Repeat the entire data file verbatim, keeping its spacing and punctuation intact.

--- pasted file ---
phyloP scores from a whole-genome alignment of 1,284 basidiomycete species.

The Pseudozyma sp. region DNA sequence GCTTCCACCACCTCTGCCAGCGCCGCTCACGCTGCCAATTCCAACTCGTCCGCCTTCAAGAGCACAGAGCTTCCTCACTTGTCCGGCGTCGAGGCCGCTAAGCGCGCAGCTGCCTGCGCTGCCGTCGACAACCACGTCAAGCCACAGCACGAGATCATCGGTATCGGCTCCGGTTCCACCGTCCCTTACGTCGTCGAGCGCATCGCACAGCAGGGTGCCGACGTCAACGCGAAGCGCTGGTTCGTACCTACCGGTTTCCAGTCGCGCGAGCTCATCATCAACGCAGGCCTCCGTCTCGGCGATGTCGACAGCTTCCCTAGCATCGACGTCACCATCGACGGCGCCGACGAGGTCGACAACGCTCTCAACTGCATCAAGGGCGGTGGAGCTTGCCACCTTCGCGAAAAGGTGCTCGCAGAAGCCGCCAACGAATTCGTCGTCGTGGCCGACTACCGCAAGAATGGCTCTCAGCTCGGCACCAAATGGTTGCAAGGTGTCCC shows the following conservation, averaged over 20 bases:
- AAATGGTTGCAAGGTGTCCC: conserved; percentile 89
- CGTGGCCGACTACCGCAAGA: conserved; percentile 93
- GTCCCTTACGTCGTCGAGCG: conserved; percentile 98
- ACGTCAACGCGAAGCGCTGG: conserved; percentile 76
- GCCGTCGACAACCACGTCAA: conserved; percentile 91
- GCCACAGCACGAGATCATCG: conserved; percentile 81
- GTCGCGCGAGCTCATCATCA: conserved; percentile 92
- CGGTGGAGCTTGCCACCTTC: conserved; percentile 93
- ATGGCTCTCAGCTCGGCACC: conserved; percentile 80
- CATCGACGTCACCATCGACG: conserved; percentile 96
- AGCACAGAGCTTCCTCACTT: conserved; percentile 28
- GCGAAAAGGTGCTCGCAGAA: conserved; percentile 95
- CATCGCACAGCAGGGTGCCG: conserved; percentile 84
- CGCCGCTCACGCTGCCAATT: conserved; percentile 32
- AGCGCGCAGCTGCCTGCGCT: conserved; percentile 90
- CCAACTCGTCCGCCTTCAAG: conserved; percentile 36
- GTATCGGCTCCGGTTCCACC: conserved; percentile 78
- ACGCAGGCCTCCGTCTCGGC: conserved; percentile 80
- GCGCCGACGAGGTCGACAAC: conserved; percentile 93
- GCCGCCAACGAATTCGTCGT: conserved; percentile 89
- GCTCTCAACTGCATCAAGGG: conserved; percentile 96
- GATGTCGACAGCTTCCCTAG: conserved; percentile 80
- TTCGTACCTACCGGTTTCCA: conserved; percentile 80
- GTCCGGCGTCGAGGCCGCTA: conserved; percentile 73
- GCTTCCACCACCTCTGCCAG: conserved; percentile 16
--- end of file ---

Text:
phyloP scores from a whole-genome alignment of 1,284 basidiomycete species.

The Pseudozyma sp. region DNA sequence GCTTCCACCACCTCTGCCAGCGCCGCTCACGCTGCCAATTCCAACTCGTCCGCCTTCAAGAGCACAGAGCTTCCTCACTTGTCCGGCGTCGAGGCCGCTAAGCGCGCAGCTGCCTGCGCTGCCGTCGACAACCACGTCAAGCCACAGCACGAGATCATCGGTATCGGCTCCGGTTCCACCGTCCCTTACGTCGTCGAGCGCATCGCACAGCAGGGTGCCGACGTCAACGCGAAGCGCTGGTTCGTACCTACCGGTTTCCAGTCGCGCGAGCTCATCATCAACGCAGGCCTCCGTCTCGGCGATGTCGACAGCTTCCCTAGCATCGACGTCACCATCGACGGCGCCGACGAGGTCGACAACGCTCTCAACTGCATCAAGGGCGGTGGAGCTTGCCACCTTCGCGAAAAGGTGCTCGCAGAAGCCGCCAACGAATTCGTCGTCGTGGCCGACTACCGCAAGAATGGCTCTCAGCTCGGCACCAAATGGTTGCAAGGTGTCCC shows the following conservation, averaged over 20 bases:
- AAATGGTTGCAAGGTGTCCC: conserved; percentile 89
- CGTGGCCGACTACCGCAAGA: conserved; percentile 93
- GTCCCTTACGTCGTCGAGCG: conserved; percentile 98
- ACGTCAACGCGAAGCGCTGG: conserved; percentile 76
- GCCGTCGACAACCACGTCAA: conserved; percentile 91
- GCCACAGCACGAGATCATCG: conserved; percentile 81
- GTCGCGCGAGCTCATCATCA: conserved; percentile 92
- CGGTGGAGCTTGCCACCTTC: conserved; percentile 93
- ATGGCTCTCAGCTCGGCACC: conserved; percentile 80
- CATCGACGTCACCATCGACG: conserved; percentile 96
- AGCACAGAGCTTCCTCACTT: conserved; percentile 28
- GCGAAAAGGTGCTCGCAGAA: conserved; percentile 95
- CATCGCACAGCAGGGTGCCG: conserved; percentile 84
- CGCCGCTCACGCTGCCAATT: conserved; percentile 32
- AGCGCGCAGCTGCCTGCGCT: conserved; percentile 90
- CCAACTCGTCCGCCTTCAAG: conserved; percentile 36
- GTATCGGCTCCGGTTCCACC: conserved; percentile 78
- ACGCAGGCCTCCGTCTCGGC: conserved; percentile 80
- GCGCCGACGAGGTCGACAAC: conserved; percentile 93
- GCCGCCAACGAATTCGTCGT: conserved; percentile 89
- GCTCTCAACTGCATCAAGGG: conserved; percentile 96
- GATGTCGACAGCTTCCCTAG: conserved; percentile 80
- TTCGTACCTACCGGTTTCCA: conserved; percentile 80
- GTCCGGCGTCGAGGCCGCTA: conserved; percentile 73
- GCTTCCACCACCTCTGCCAG: conserved; percentile 16